Polo’s McPherson independent front suspension will gain tweaked coil springs, dampers and the rest. The semi-independent coil springs rear suspension will be beefed up for bakkie duty. Some variants will also likely benefit raised ride height for a more rugged bakkie stance. The Polo sedan’s wheelbase will stretch to maximise the load bed, which should benefit some of that Tarok’s cool adaptable advantages. A slightly rearward extended single cab will also help accommodate bigger blokes.
As it is in the Ranger and Amarok, while the front end should retain its Polo hatch sheetmetal, the Ford and VW half-tonners will be differentiated by family bumpers, grilles, wheels, and trim. The Volkswagen should adopt a mini-me Amarok look with optional matrix LED headlamps and light bar. The Ford can be expected to ape the F-150, Ranger and Maverick, et al. With C-shape LEDs each side of a bold blue oval adorned grille.
Don’t expect too much change from the Polo sedan inside. Well from the B-pillar forward that is. The bakkie will carry over the likes of the latest hatchback’s slick cockpit designs. Add redesigned touch climate control, an Active Info Digital Display Cockpit and infotainment in various steps up the grades. Ford cockpits will get a different look and feel, and likely latest Ford Sync guts and graphics for the electronics.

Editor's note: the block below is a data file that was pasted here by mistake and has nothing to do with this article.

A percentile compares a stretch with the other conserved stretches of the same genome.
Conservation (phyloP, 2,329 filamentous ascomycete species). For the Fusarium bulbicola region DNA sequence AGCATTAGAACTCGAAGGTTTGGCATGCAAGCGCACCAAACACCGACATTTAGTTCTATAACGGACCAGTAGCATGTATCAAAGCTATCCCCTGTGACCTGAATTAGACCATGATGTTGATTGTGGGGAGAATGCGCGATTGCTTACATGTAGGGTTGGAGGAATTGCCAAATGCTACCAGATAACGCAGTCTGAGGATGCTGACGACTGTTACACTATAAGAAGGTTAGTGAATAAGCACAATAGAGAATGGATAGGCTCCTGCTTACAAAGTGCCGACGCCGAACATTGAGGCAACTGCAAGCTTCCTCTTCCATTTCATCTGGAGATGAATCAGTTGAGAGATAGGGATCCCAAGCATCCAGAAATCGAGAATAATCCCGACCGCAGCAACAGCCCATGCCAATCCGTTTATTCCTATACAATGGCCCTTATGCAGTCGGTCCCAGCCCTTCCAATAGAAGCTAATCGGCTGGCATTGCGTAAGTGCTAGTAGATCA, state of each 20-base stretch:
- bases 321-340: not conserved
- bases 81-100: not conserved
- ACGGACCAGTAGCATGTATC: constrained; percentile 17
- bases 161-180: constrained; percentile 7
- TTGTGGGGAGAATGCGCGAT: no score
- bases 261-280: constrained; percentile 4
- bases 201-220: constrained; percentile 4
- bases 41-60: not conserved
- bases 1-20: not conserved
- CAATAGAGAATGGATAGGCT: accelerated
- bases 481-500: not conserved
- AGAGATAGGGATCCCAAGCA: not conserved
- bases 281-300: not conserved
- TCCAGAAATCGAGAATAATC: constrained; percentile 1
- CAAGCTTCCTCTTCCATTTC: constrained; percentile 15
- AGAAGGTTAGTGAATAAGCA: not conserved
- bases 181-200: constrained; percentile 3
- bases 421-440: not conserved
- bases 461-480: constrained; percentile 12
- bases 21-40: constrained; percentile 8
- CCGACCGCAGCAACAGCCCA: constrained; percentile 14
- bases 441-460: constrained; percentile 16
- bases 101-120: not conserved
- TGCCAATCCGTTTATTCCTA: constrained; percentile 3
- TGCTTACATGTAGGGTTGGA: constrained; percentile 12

WHAT WILL THEY CALL THEse NEW HALF TONNERS?
The last remaining question about these bakkies remains what they would be called. Ford sources are already calling its next half-tonner the Courier. But that’s confusing to most of the Combustion Belt markets. The Ranger evolved out of the previous Courier and the Bantam was always the baby. That’s why we still prefer Bantam. There would be no need to convince anyone what it will be…
The Volkswagen half-tonner was always called Caddy, which is now the domain of VW’s popular small panel van. There would be no harm to call the half tonner the Caddy Bakkie. Or will VW name it something else altogether? something beginning with an A…
Either way, there is little doubt that a Volkswagen run joint venture to build half ton bakkies with Ford out of Kariega makes too much sense on too many levels to simply ignore. In fact, reading between the lines, it already seems a mere formality. And one that South Africans and half-ton bakkie owners across the Carbon Belt will jump at. Because right now, there simply isn’t any choice in that neck of the woods. – Michele Lupini
Image renderings – Michele Lupini